You read the description, and were interested enough to schedule it in your calendar. You closed your office door and listened to the whole thing. But can you remember what the main take-aways of last week’s webinar were? If you are like most people, the answer is probably not.
In the growing health and wellness field, information comes from everywhere, making it easy to forget a lot of the knowledge being shared. But as a wellness expert looking to use all that good info with our participants, forgetting can result in decreased effectiveness.
What if there was one thing you could do to maximize retention of all the classes you attend each year? What if that one thing was totally free, took no additional time, and kept you in better shape, too?
You may see where I’m going with this. We’ve known for some time now that exercise improves brain functioning and memory. Since John Ratey’s fabulous book Spark hit the stands in 2008, we’ve made an effort to go for a run or a bike ride prior to learning something new. Or have we?
Let’s face it. Going for that exercise bout just prior to a learning session isn’t always possible or convenient. But there is another way that exercise and learning can be combined, and one that won’t cause you scheduling anxiety.
In a new study out of the Institute of Medical Psychology at Goethe University in Germany, participants were asked to learn words in a foreign language. One group heard the foreign words while sitting quietly, a second group heard the same words after riding stationary bikes, and a third group of participants heard the words while gently riding stationary bikes. Two days later, all 3 groups were tested to see how much they had retained. And you guessed it, the participants who listened to the foreign words while engaging in mild exercise performed best.
The application of this finding is pretty straight-forward. Next time you are taking in new information, try moving gently at the same time. Try a few lunges, squats, calf raises and standing stretches, walk around your office if you can, or do a few dips on your chair and a few push-ups with your hands on your desk. When going for a memory boost, remember not to do anything too stringent and choose things that won’t require too much thinking. Anything demanding too much brain power will impede your memory, rather than stimulate it.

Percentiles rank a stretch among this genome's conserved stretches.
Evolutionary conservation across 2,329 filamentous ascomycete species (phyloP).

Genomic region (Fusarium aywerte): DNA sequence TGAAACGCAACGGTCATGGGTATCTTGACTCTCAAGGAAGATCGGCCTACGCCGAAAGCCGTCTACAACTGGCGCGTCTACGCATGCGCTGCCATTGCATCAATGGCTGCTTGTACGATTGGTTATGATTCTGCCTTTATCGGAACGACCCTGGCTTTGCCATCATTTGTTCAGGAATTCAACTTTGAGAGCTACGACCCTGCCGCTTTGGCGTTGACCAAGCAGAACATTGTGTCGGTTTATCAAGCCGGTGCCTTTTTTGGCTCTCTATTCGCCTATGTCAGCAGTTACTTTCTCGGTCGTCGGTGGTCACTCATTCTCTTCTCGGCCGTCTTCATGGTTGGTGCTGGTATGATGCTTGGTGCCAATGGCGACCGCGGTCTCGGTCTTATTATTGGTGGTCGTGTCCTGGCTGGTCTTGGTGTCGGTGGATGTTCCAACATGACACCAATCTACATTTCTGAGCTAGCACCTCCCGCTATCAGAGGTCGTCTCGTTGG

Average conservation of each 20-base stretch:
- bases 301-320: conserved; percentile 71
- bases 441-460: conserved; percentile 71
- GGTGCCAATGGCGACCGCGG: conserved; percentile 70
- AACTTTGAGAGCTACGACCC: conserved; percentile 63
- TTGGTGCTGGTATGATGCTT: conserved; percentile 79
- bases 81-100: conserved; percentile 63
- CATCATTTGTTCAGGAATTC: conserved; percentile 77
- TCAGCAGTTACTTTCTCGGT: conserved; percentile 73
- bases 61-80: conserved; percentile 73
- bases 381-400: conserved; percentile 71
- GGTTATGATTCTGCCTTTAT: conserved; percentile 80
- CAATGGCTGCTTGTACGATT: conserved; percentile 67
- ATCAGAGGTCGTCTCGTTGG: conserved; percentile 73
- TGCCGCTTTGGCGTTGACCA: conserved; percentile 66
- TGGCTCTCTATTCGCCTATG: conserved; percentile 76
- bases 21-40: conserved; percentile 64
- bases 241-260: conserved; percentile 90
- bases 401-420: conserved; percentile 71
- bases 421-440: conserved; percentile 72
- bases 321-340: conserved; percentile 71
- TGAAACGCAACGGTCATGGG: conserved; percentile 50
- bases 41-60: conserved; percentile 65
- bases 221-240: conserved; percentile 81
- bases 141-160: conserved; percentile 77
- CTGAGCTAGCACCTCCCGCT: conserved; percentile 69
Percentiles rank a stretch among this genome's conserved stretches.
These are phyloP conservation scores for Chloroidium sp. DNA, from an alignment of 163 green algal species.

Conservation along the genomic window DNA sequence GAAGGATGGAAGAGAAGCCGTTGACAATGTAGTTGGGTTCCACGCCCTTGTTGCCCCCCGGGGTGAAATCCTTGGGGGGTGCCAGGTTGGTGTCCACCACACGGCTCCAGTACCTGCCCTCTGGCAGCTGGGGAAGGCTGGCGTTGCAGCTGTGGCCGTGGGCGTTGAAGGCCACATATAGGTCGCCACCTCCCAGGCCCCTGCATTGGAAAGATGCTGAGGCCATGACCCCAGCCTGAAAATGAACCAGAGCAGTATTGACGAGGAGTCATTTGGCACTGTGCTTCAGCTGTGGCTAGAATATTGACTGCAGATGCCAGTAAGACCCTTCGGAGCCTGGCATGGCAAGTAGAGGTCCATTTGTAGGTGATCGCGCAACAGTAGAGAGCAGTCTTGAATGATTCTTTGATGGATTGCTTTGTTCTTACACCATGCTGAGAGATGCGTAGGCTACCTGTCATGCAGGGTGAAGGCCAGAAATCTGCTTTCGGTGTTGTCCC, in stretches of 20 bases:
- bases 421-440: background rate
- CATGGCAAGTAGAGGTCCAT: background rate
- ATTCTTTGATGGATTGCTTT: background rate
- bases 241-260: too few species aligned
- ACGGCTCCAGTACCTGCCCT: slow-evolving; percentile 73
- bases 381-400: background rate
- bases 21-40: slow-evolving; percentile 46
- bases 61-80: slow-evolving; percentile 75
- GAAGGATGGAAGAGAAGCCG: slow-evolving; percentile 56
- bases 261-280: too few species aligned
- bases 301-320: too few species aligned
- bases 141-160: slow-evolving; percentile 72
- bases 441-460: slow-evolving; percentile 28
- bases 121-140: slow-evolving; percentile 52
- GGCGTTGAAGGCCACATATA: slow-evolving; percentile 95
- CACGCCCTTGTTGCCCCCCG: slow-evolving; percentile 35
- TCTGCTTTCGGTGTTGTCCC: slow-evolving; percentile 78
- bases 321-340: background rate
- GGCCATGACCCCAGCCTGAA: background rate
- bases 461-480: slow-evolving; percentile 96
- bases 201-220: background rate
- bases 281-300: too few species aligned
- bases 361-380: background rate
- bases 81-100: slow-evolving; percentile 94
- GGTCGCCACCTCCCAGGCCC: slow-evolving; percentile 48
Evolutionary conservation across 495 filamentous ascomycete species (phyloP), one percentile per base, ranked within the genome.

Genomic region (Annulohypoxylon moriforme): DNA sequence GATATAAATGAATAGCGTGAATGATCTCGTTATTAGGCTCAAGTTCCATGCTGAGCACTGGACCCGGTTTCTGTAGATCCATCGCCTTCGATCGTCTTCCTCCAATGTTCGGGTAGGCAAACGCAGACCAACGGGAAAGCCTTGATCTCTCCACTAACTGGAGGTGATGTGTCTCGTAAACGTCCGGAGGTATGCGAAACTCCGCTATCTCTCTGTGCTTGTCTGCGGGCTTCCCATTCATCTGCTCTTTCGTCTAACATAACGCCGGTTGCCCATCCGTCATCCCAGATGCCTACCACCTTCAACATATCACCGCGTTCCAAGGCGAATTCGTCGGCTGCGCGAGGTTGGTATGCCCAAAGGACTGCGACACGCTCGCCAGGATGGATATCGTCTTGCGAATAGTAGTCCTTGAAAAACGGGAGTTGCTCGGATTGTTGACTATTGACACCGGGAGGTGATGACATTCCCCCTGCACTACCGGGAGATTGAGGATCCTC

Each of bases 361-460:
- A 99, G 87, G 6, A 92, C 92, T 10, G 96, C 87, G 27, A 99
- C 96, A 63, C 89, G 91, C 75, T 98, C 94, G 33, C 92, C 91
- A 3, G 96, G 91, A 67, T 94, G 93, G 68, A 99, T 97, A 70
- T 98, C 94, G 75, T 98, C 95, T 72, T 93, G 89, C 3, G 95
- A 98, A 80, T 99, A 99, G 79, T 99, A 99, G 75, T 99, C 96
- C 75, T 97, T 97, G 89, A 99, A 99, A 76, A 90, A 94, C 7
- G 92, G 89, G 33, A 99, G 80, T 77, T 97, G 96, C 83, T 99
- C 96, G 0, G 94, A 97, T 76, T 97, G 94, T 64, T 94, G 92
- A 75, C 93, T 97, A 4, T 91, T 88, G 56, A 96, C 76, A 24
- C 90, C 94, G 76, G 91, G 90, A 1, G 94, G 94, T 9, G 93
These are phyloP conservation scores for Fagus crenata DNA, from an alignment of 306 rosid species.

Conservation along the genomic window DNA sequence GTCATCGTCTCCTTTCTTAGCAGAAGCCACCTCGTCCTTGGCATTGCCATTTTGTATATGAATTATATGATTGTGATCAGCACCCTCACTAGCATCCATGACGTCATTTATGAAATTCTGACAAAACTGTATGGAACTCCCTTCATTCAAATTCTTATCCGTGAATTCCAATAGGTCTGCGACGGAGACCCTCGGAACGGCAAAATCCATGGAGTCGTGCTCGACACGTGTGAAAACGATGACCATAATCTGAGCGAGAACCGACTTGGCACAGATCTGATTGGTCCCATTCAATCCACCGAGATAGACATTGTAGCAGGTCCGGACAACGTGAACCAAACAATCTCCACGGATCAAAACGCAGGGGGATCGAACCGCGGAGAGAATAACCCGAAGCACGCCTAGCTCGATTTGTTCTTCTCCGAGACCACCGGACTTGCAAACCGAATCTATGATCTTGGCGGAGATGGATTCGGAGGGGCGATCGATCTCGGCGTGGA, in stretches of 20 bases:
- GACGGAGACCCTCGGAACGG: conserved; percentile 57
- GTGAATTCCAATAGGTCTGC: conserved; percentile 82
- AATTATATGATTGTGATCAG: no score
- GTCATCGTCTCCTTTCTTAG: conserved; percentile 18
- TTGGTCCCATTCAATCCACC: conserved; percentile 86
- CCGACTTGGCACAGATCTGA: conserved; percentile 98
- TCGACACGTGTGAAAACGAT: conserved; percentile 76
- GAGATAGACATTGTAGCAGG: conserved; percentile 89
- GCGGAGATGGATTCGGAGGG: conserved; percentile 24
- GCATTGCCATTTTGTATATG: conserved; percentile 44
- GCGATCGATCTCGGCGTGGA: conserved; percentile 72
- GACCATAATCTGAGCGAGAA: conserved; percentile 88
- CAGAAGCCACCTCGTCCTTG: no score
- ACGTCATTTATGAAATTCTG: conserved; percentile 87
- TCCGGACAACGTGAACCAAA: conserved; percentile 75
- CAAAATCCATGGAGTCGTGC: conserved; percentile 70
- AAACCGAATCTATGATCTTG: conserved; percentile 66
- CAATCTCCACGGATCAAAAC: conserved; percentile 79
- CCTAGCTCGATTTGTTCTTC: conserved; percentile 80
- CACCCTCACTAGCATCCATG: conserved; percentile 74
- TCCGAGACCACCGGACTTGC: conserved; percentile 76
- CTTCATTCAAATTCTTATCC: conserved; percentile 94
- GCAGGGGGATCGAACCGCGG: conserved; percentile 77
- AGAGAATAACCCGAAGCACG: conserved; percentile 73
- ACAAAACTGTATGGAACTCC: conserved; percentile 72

If you are concerned about being labeled a weirdo for applying this idea in your organizational culture, consider the following thoughts:
- As a wellness professional, you know how lethal sitting can be. And that matters more than other people’s opinion.
- You are the wellness leader. If you don’t break old undesirable norms to create new ones, nobody will (or if someone does, you’ll regret it wasn’t you!).
- It is becoming customary in many organizational cultures to ask colleagues not to interrupt when performing challenging work. Some even use a formal sign that says something like “high focus in progress – please come back a little later.” So why not apply that idea to the light workouts that accompany your learning sessions? I have a sign I hang on my office door. It makes its point very well – see its photo to the left. This door hanger is part of a 6-week campaign titled “Stand Up for Health” created by Health Source Solutions. Encouraging everyone to stand more may be a good first step to take before you start performing light exercises at your desk – check it out and get your peers to move!
We’ll be giving away a packet of this door hanger at the end of the week. Want to be our winner? Comment below or on our FB page, and tell us how they can help you increase exercise in your place of work, or how they can help you in your wellness leadership efforts.
For more ideas on how to exercise on company time, check out the corresponding chapter in our book. And if you’d like to see us discuss a particular topic in a future edition of this blog, contact us to let us know of your desires.